Senate Discusses Gender Bias in Entrepreneurships – REVISED

IMG_2508Photo of The Senate Committee on Small Business and Entrepreneurship at the Russell Senate office building last Thursday

By Alyssa Rotunno

WASHINGTON – The Senate Committee on Small Business and Entrepreneurship met last Thursday to discuss legislative ways to help lessen the gender disadvantages for women in business and entrepreneurship.

Chairmen James Risch, R-Idaho, led the session alongside ranking member and New Hampshire Sen., Jeanne Shaheen. Three successful female business entrepreneurs spoke on the panel on behalf of the community to discuss what policies need to change to help businesswomen succeed.

“This is the time for opportunity.” said Elizabeth Gore, the entrepreneur in residence at Dell, a multinational computer technology company. “Women in all areas of business have such great potential to succeed, so why aren’t they?”

Women own over 9.4 million businesses, employ over 7.9 million people and add $1.5 trillion in sales as of 2015, according to the National Association of Women Business Owners (NAWBO). Yet women only employ roughly eight percent of the private workforce, despite the number of women-owned businesses in the U.S. This statistic has remained the same for over 20 years.

Currently, women only own seven percent of venture capital, only seven percent of venture capitalists are female and only seven percent of stories in business media are about women, according to Gore.

“We’re stuck on the number seven,” Gore said, shaking her head. “We need to increase that seven percent, but instead it’s actually going down. The only way to change that is to increase access to capital, increase access to SPA loans, increase access to certifications and increase access to technology.”

The other panelists agreed with Gore, stating their ideas on what they believe needs to change going forward.

“The lack of funding is the biggest detriment and issue,” said Tracey Chadwell, a founding partner of 1843 Capital, a venture capital firm that invests in technology companies. “By giving more loans, it gives women the fuel they need to grow their business.”

This is a nationwide issue, the panelists said. Only 30 percent of female-run companies looking for bank loans received them in 2016, according to an article on CNBC.

Chadwell said she has witnessed this bias firsthand. As a young technology-based entrepreneur, she was trying to take out loans in order to start her business, but people were unwilling to give her money since her husband was not part of the company, Chadwell stated.

“When you hear stories like that, as a woman, you just shake your head,” Shaheen said. “It’s all too familiar.”

Chadwell’s story of unconscious gender bias isn’t the only one. A study conducted by researchers from Harvard and MIT found that investors were 68 percent more likely to choose the ventures pitched by men. The study isolated gender by having men and women pitch the same exact business plan to investors. Female entrepreneur’s business plans were 40 percent less likely to be chosen over men.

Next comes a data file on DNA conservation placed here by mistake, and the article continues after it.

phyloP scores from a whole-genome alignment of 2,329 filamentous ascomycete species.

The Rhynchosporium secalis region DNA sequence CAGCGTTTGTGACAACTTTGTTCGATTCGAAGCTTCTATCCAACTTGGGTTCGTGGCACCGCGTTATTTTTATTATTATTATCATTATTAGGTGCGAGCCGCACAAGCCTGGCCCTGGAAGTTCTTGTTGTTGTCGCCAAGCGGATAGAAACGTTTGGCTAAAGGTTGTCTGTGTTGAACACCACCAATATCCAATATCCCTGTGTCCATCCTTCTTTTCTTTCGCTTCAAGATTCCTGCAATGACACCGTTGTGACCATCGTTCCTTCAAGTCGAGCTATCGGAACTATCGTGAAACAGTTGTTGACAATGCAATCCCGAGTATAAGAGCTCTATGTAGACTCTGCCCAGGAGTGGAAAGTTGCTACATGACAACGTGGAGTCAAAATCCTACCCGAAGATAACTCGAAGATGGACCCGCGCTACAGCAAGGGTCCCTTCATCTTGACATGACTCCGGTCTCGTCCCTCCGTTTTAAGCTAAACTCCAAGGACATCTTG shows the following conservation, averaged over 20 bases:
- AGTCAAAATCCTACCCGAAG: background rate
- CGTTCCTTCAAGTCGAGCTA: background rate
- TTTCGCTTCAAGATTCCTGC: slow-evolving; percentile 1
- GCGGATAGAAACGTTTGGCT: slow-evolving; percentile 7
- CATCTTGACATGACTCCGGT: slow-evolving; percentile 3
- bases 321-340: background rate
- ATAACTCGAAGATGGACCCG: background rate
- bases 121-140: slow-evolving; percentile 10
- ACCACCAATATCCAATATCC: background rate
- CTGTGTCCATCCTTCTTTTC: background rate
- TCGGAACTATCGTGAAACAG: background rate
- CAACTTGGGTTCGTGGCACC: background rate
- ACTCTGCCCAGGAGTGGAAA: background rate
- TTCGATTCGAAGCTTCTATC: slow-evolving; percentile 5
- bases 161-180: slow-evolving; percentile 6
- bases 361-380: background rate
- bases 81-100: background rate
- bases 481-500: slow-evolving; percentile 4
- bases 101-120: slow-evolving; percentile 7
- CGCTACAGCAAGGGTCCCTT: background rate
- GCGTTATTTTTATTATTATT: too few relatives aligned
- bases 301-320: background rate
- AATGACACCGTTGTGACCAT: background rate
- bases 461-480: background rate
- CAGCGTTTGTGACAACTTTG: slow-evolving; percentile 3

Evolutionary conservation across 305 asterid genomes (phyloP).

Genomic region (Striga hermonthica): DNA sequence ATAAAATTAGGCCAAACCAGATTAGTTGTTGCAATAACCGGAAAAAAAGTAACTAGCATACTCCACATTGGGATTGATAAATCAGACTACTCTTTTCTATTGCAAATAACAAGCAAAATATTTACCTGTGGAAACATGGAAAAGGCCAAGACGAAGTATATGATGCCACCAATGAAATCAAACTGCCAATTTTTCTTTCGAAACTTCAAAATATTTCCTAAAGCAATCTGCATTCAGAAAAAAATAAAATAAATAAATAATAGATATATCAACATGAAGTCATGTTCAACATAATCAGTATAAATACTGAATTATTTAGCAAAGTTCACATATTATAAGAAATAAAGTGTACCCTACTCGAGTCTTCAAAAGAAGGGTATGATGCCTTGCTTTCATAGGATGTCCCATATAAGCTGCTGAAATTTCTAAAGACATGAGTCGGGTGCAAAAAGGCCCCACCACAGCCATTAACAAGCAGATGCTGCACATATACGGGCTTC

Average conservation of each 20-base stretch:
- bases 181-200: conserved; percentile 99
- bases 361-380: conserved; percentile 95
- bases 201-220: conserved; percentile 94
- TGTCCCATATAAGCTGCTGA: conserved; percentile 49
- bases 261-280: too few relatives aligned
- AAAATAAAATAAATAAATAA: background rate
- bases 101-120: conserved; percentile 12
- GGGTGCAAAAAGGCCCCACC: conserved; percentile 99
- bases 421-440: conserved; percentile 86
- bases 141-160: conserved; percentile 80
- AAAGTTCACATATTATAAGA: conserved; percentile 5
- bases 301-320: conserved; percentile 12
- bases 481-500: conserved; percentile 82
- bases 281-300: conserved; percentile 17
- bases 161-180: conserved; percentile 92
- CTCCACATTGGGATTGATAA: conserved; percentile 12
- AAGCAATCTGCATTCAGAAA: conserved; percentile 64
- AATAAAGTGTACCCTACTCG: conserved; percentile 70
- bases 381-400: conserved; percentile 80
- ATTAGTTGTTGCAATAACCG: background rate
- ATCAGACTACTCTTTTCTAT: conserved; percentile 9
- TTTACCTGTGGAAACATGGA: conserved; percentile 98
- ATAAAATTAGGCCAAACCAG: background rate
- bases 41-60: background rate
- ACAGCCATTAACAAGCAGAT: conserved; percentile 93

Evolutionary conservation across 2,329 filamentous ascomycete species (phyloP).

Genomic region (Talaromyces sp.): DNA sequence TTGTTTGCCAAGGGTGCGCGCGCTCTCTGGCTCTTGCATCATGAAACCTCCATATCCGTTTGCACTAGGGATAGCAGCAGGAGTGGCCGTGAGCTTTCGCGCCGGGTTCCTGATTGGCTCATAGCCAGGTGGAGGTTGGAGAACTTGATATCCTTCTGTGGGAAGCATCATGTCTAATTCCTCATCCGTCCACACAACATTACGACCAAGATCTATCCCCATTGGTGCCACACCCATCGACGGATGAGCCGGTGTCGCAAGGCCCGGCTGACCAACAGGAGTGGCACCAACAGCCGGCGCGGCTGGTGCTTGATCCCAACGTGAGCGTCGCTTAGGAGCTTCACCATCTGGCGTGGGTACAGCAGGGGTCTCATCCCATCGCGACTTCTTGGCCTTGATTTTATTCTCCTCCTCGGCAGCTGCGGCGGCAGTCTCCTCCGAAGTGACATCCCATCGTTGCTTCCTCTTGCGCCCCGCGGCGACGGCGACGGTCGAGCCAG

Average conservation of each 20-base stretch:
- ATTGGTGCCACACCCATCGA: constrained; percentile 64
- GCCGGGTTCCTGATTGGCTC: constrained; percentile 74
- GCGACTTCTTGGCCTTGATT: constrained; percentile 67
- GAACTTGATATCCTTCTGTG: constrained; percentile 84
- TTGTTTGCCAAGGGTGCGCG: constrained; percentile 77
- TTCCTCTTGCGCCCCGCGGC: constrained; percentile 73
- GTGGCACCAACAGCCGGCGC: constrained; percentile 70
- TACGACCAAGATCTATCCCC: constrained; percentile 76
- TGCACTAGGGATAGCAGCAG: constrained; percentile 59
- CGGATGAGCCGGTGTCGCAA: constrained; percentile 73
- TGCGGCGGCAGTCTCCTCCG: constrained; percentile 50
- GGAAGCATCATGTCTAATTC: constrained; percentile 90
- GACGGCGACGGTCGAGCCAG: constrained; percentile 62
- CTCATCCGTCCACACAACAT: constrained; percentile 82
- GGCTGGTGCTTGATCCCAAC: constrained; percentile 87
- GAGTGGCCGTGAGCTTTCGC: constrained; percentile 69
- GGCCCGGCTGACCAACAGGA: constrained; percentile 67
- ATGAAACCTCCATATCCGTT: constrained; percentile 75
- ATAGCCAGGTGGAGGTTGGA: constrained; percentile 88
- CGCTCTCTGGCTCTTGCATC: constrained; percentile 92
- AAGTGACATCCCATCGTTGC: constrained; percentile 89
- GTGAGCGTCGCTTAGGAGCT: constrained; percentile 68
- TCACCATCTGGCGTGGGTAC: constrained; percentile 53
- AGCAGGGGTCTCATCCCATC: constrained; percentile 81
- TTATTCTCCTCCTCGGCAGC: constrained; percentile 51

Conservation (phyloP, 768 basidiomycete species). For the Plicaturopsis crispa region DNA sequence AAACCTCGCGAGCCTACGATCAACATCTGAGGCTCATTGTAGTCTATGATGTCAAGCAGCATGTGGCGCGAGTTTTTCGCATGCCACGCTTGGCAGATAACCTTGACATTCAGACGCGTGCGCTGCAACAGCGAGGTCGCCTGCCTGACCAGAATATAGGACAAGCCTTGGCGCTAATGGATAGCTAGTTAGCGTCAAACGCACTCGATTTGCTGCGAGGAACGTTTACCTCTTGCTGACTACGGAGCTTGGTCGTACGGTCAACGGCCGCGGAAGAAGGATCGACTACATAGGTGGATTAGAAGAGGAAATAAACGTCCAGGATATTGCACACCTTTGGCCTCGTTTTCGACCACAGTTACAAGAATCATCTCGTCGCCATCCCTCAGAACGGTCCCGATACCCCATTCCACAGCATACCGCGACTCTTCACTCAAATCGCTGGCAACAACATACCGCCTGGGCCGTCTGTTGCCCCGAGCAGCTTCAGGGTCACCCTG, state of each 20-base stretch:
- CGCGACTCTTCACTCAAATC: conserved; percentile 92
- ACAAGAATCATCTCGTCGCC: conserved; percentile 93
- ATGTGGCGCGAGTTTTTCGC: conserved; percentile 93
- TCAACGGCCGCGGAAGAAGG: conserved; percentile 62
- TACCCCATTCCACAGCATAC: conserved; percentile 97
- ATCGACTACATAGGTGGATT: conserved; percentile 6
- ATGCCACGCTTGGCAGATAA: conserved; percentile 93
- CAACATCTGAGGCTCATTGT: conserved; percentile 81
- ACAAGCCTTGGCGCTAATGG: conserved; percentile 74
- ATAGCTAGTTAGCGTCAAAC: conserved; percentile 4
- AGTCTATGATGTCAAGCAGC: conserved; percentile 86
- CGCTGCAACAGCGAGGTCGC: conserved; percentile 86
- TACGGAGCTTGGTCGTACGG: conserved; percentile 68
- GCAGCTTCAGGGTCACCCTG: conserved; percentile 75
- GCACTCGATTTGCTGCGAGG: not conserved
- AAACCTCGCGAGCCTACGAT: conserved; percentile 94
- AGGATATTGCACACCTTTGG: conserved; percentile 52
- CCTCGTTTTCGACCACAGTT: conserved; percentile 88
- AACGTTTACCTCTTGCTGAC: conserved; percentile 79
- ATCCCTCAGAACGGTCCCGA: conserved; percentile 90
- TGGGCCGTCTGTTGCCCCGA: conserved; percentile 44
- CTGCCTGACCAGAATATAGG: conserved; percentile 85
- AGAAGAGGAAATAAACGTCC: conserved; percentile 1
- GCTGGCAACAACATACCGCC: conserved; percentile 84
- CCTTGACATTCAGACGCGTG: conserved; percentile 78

Michelle Richards, the third panelist and the founder of the Great Lakes Women’s Business Council (Great Lakes WBC), a nonprofit benefitting women in business, stated her company was working on ending this disparity, but it simply is not enough.

“For women to succeed, they need what I call the three C’s – capacity, customers and contracts,” Richards said. “Contracts cause the biggest issues, so we’re working on improving that aspect.”

The Great Lakes WBC started a small business-loan program that has created over 1800 jobs across nine Michigan counties.

“This is just a start for women entrepreneurs in America” Richards said.

After hearing the stories from the female entrepreneur panel, Risch agreed there needed to be a change in structure.

“The conversation has been striking this morning,” Risch said. “Federal government doesn’t always do the things they should and that’s why we’re here today.”

Women are still fighting for equal pay, maternity leave and equal access to venture capital. However, businesswomen cannot get anywhere if the people in charge don’t initiate the changes, the panelists stated.

“The unconscious bias is so strong,” Gore said. “When the formula is working and you’re raising lots of money, it’s hard to get people to break that mold.”

Although it is difficult to break the mold, Chadwell has an idea on how to lessen the gender bias and institute the change she wishes to see.

“We may not have to legislate for equality. If there are more women in business and more women CEO’s, they’ll just understand. They’ll make the changes for themselves,” Chadwell said. “That’s why supporting women entrepreneurs is so important.”

Child care and maternity leave is something Risch stated he’s flagged. The systematic burden placed on mothers and disproportionate advantages for women is under serious consideration.

After an hour of vigorous discussion, the female entrepreneurs are hopeful when looking towards the future and have ideas on how to initiate change.

“We need to simply have more women at the table when talking about access to capital,” Chadwell said. “Nothing is ever going to change if we have the same men making decisions for women’s issues.”




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